Facebook has always given its users the ability to highlight important milestones in their lives. You can indicate when you’ve started a new relationship or gotten married, had a child, or even gone on a really great vacation. But as the options for life events expand, there are some interesting offerings in this little drop-down menu on your Facebook page.
Now, you can tell all the random ex-sorority sisters and weird cousins that you’re friends with on Facebook that you’ve finally lost those stubborn extra pounds (yes, this option has been around for a while but is just now attracting my ire). The “Lost Weight” option is under a menu of other TMI health moments, like getting glasses, breaking a bone, or “making better eating choices.” I’m not sure why Facebook thinks that users would like another way to tell people about their diets, considering that the News Feed is already a graveyard of multi-level marketing diet schemes and terrible diet food recipes from Pinterest.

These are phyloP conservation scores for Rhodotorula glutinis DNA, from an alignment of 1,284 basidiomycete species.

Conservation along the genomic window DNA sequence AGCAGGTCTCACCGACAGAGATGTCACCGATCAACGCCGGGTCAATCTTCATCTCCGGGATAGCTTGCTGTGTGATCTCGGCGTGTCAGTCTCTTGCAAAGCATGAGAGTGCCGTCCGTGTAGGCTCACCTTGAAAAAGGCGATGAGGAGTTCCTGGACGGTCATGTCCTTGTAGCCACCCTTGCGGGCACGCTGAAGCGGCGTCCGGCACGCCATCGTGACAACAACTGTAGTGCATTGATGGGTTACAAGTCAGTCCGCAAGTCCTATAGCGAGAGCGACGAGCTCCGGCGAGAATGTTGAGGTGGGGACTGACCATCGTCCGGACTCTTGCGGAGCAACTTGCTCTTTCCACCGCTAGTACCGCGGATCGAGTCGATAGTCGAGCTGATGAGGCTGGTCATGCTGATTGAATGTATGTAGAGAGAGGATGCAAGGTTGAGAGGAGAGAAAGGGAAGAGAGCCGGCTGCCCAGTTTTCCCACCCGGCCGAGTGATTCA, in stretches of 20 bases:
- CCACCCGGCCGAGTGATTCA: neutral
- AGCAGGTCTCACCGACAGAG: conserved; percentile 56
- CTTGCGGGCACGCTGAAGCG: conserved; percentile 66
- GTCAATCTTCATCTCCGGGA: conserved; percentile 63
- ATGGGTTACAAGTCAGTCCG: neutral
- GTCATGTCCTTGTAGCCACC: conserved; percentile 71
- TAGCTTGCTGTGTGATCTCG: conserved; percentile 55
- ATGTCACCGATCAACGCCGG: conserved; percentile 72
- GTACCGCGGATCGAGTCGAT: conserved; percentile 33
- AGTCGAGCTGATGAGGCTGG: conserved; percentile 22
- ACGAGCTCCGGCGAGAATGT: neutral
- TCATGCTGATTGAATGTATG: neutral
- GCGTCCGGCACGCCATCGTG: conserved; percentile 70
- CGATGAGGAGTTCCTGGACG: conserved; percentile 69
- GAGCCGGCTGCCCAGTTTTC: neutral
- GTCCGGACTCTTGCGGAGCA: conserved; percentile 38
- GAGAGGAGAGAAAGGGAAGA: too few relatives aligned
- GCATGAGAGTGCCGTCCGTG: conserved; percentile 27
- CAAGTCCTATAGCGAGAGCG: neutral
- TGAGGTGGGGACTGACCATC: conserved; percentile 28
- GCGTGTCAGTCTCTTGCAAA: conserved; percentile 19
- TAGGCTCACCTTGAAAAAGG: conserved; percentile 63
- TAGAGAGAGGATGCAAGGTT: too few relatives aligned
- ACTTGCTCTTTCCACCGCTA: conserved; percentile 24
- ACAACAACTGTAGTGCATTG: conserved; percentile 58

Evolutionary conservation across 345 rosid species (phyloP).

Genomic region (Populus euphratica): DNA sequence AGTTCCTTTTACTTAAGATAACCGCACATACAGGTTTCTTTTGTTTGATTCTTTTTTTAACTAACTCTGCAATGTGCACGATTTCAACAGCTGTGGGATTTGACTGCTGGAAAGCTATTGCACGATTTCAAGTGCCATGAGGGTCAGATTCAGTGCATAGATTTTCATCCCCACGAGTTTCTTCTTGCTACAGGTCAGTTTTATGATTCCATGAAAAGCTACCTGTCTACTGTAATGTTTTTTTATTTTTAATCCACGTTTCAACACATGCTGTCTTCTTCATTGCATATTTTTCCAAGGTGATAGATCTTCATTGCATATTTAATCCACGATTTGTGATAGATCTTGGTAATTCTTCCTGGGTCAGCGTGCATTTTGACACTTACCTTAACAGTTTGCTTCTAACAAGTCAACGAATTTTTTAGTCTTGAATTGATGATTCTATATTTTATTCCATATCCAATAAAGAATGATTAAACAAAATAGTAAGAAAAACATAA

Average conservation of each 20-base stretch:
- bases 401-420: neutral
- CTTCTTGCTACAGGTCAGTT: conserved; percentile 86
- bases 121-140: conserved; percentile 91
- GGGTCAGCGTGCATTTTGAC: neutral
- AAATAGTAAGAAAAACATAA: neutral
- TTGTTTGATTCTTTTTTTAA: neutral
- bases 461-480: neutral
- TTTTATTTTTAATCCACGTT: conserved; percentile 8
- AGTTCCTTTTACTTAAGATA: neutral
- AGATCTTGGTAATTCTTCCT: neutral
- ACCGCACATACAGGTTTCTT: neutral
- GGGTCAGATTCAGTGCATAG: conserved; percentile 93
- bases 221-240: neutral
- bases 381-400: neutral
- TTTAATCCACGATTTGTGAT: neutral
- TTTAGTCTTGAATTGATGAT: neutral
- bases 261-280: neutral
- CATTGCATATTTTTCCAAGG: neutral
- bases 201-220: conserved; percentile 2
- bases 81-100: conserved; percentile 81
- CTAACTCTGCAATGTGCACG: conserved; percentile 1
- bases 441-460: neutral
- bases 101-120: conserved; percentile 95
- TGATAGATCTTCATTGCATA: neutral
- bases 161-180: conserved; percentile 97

If you think your Facebook feed already has an overabundance of people oversharing tedious details about their daily lives, Facebook is making things even easier for these chronic TMI types. This is likely an attempt by Facebook to further ingrain the already ubiquitous social networking site into our daily lives. Facebook already has its own lexicon (think about how the meaning of the word “poke” has changed in the last five years), and most of us are checking our feeds before we even get out of bed in the morning.
The problem with including “weight loss” in the options for life milestones is the problem that exists with all other types of fat shaming. It’s there to tell fat people that their bodies aren’t good enough, and that they should be doing something — anything — to be thinner. Facebook (and your friends) don’t give a damn how you lost the weight, just that you’re not as fat as you used to be.
While these types of innocuous nudges toward dieting and exercise seem harmless on the surface, they only serve to shame fat people who can’t lose weight or simply don’t need to. Besides the fact that it isn't anyone's business how healthy or unhealthy a person is, fat isn’t an indicator of health, and there isn’t any amount of weight loss that suddenly makes an individual's health problems disappear.
Then there’s also the troublesome fact that most of the people who lose enough weight to post about it on Facebook will gain it back in short order. Is there a “regained the weight because I lost it too quickly and unhealthily” option that you can add once the weight inevitably comes back? There’s nothing wrong with wanting a healthier body, but it shouldn’t come at the expense of people who are simply existing in a fat body.